There should be a moral to every story. The man or woman with the pen and the paper, or the tongue and the voice should take us somewhere and leave us with a little chunk to chew on. It should be a required part of the process. There can be laughs and puns, violence and heartbreak - all of the proverbial good stuff - but there should be a point to it all. There should be a good and sticky point to all of the hassle of getting from the beginning (all that set-up and background), through the middle (all of the action, sometimes some flowery, circular moments) and on to the end, where the curtains are pulled back and the neon lights are spelling something out in a pretty, bar room cursive lettering. The moral to so many of Bhi Bhiman's stories could use the same neon sign. It would be in flickering, warm pink out front, saying, "Life Can Be Rough," or, "A Thick Skin Has Its Advantages, But It Weighs Twice As Much." Just when you start to think that anything can be chopped and boiled down into one or two little morals though, that's when you get yourself into a lot of trouble.
It's nice when there's one moral to a story, but it's even better when there are dozens and it seems like Bhiman, a former Midwesterner born to Sri Lankan parents in St. Louis, Missouri, who moved out to and has been living in the Bay Area for a while now, is a sucker for those tightly woven stories that still stretch into a myriad of directions. It's sort of like the way that people live in certain places, but might consider themselves to be from so many other places. Everything that they do and think is informed by the various accents that they've been touched with at different points in their lives and it creates a cloudy conscious, though one that's still mostly guided in the same direction. Bhiman, in his rambling man folk songs, comes off as a mister without a home and as a man who believes himself to have one very specific home that he's always making some attempt to get back to. Within his music, and in his head, this writer is a man of the rails, who will throw a rucksack on and split for the clanging clatter of a boxcar whenever the urges strike him, or things have gotten to heavy to deal with in one spot. It's then that he might be trying to get back to somewhere familiar, or he might just be getting to somewhere new, somewhere that's never seen his face, his hide nor hair. A lot of the train-hopping might just be a construct for keeping an agile reference point, never staying rooted anywhere too long, because then it just changes you, wears you down.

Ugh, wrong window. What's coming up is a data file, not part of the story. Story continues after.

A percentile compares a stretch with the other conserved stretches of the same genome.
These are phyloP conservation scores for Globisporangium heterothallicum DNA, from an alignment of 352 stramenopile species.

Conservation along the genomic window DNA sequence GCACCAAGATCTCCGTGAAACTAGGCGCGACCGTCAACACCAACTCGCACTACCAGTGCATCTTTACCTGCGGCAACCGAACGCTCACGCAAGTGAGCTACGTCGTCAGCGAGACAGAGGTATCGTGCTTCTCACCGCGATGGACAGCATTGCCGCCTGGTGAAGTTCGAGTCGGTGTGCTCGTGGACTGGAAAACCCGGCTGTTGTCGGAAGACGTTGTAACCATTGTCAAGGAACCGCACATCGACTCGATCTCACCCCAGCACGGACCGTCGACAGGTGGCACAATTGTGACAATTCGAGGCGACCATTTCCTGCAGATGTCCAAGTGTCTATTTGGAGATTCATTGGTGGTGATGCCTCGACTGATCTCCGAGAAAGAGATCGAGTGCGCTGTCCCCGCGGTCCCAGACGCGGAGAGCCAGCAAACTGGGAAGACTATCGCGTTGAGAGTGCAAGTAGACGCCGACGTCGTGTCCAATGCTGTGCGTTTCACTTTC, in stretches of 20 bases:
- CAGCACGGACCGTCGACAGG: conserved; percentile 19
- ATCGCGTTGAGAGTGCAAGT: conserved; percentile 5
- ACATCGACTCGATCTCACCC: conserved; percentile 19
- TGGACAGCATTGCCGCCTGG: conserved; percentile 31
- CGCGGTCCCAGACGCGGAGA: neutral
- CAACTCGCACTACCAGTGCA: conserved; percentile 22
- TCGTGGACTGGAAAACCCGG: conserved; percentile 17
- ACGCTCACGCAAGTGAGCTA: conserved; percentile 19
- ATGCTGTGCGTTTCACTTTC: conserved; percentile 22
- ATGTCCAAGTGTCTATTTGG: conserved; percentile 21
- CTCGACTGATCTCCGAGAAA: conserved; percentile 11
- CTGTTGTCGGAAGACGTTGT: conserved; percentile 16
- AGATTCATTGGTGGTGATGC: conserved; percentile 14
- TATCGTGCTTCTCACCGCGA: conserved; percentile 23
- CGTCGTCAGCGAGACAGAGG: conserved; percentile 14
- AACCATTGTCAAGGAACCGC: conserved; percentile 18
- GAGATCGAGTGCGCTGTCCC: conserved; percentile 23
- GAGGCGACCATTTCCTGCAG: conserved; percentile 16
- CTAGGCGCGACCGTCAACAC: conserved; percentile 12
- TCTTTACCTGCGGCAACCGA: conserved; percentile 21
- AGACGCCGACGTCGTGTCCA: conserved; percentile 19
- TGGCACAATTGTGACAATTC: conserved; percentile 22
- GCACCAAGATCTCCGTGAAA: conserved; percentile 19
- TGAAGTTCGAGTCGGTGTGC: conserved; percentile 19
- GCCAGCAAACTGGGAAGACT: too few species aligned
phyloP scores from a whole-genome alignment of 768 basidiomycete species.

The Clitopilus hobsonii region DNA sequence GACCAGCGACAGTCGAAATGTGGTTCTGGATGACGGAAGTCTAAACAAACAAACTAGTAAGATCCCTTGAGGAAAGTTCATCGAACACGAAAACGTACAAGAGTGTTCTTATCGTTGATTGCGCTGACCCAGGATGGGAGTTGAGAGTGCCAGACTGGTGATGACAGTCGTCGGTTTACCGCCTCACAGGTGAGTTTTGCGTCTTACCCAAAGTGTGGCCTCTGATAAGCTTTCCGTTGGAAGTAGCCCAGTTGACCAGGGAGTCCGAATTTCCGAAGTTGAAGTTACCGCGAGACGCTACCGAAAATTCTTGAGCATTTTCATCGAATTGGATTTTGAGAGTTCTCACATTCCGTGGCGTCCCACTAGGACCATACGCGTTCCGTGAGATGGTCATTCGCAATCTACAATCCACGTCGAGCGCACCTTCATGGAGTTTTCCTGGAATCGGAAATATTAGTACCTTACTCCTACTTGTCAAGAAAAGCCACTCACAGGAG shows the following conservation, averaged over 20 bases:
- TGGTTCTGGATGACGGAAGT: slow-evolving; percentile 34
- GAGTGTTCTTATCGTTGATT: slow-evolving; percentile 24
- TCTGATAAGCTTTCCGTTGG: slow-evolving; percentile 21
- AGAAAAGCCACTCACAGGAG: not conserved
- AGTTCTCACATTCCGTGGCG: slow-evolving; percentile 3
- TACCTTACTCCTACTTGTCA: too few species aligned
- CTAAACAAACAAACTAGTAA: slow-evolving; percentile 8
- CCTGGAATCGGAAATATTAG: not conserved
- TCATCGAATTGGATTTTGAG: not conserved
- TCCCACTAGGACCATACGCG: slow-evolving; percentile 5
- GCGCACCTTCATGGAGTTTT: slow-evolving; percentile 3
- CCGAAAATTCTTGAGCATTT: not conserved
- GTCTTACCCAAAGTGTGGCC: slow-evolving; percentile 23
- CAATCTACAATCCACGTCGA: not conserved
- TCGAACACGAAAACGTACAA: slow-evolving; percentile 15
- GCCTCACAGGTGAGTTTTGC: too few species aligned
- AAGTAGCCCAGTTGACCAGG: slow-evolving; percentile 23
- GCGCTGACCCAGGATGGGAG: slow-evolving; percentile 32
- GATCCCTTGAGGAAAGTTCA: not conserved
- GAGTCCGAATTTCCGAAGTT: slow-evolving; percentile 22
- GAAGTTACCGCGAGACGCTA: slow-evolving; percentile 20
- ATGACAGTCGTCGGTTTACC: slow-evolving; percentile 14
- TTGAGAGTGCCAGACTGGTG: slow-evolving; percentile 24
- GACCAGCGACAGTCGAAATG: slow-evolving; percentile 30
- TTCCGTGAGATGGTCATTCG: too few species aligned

Bhiman is an idea man, old-fashioned and just as certainly, as progressive and open-minded as anyone can be. The old presets don't make much sense anymore, for no one has any proper place or should be operating with preexisting conditions or adages. A woman doesn't have to be anything particular and neither does a man. They can and should be allowed new expressions and new forms. He sings about the woman that became the narrator's wife in "Equal In My Tea," explaining how she's hung up on needing a man who meets her staggeringly lofty needs, those that have been handed down over the generations, from one girl who married a doctor to the next. Bhiman sings, "I met a girl today/She tasted like the finest Mexican wine/I like Mexican wine/And I asked this little flower if she would be all mine and she said hell know/I need a man to treat me like a queen all day and night/Need a man with money, style, power, prospects/A man looking for a wife/And I said, 'Bitch, just wanted a kiss. You've got yourself an unrealistic wish, looking for a man who's all that and a bag of chips." The hearts started thumping right then and there and she changed. She heard reason. She got a little churchin', outside of any church, and without any semblance of religion. Just true words and something like sanity biting through. Bhiman is always betting on the morality of sanity getting the best of the day, either that or everything passes.